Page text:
Finances are Fun: 5 Ways to Encourage Your Child to Embrace the Spirit of Enterprise

We live in a capitalistic society. Many say this with a sigh and a shake of the head, but there are some upsides that shouldn’t be overlooked. If you start early enough, it is possible to rise to unfathomable heights of success. Unfortunately, it’s also possible to destroy your credit and your life quite early in the game by not having a clear conception of how to manage your finances.

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American young adults and children are notorious for their lack of financial know-how. In a society that practically forces you to get a credit card when you turn 18, this ignorance can be deadly. Here are five ways to teach your children how to excel in a competitive economy and to avoid the pitfalls along the way.

1. Teach the idea of financial self reliance early on.

There are times when everyone could use a helping hand, and there’s nothing wrong with that. With that said, there’s nothing wrong with teaching self reliance as a preferred choice. From a very young age, help your child differentiate between needs and wants. If the thing they’re asking for constitutes a “want”— assuming you can/will give it to them in the first place— set up a system where they can work to earn it. Even if “working for it” only means doing extra chores for a couple days, they’ve learned that work is necessary and beneficial.

2. Learning about compound interest is crucial.

When your child first learns about interest, start to talk to them about credit. Explain the pitfalls of taking out too much debt. At the same time, open up discussions concerning investment. Show them the potential for making money if they invest early in life. Compound interest can work for you, or against you. Teenagers are more likely to be interested in these discussions than younger children, so keep the conversations age-relevant.

3. Teach them about other financial perspectives.

Every society and individual family has a unique financial policy. Discussing other viewpoints allows your child to pinpoint the crucial financial questions that any functional philosophy seeks to answer. Here are some examples:

“Is private property a good thing?”
“Should we allow extreme divisions of wealth?”
“How much influence should governments/companies/individuals have in making financial policy.”

Accept that you might not agree with their answers. Keep any debate friendly and informative.

4. Encourage early attempts to start businesses.

When I was 8 years old, I started a business selling golf balls and cans of soda on the golf course next to my house. These early experiences taught me the basics of running a business. This knowledge was carried into my adult life, and inspired me to become a freelance writer.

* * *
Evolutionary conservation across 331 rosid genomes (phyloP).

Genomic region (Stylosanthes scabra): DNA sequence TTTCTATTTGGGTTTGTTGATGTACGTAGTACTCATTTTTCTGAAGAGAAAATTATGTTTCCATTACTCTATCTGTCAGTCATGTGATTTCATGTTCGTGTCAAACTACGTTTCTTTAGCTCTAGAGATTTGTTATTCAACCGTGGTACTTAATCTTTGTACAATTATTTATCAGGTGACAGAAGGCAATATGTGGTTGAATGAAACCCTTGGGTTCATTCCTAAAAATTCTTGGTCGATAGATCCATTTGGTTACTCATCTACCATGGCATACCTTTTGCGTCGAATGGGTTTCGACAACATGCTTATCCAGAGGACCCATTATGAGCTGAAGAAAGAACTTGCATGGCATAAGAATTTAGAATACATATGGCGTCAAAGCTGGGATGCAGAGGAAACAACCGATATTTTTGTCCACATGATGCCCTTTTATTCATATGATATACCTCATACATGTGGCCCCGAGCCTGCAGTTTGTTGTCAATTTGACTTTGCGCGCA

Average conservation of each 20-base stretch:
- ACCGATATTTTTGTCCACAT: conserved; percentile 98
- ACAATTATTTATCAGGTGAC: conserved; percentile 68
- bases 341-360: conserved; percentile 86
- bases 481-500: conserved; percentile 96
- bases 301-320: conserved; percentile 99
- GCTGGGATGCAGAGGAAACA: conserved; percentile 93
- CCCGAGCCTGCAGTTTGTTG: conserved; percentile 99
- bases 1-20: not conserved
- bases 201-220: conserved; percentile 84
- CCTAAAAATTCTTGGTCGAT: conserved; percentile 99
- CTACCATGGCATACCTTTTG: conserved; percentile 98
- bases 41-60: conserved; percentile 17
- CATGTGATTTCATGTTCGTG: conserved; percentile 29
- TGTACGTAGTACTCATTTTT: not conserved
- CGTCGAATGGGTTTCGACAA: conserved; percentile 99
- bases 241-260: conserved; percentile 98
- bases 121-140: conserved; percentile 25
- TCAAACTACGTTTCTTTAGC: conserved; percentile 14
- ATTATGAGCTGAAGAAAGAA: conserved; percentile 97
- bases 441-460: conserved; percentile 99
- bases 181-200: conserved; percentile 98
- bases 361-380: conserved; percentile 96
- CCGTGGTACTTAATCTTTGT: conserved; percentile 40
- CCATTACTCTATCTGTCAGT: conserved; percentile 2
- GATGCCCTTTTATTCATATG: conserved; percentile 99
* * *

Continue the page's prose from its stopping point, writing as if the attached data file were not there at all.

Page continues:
You never know how far a child’s chosen small business will take them. A close friend in high schools started a lawn-mowing business. By the time he was 18 and had graduated high school, he was able to sell the business for 500K. Now, he manages a department of 100 people in a Fortune 500 company.

5. Allow your child to enjoy the fruits of their financial success, and, if applicable, controlled financial failure.

Saving for college is important, but don’t’ demand that your child put every penny they earn from a high school job into a savings account. Help them save a certain percentage, and allow them to spend the rest how they see fit. Never feeling rewarded for your work can foster an attitude of futility.

Finally, allow them to make manageable financial mistakes. If they don’t save ahead-of-time for a desired item, it’s “ok” to allow them to go without the item. Now is the time to make small mistakes so that larger, life altering, mistakes won’t be made down the line.

Bio: Alexis Bonari is a freelance writer and blog junkie. She is currently a resident blogger at onlinedegrees.org, researching areas of accredited online degrees. In her spare time, she enjoys square-foot gardening, swimming, and avoiding her laptop.

Photo by larbelaitz

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7 comments

  • Also, teaching children skills like savings and budgeting are key. Depending on your thoughts on allowances, this seems like a good place to start.

  • I think it is a pretty good list, however, I think you can expand on a few things to your list:

    Increase responsibility and complexity as they mature. You also want to create consequences as well incorporate your “needs/wants” discussion with it. You want candy at the store? You have your own money. You want the latest toy for $10, save up for it. My children got an allowance at a young age (6) and they did simple chores.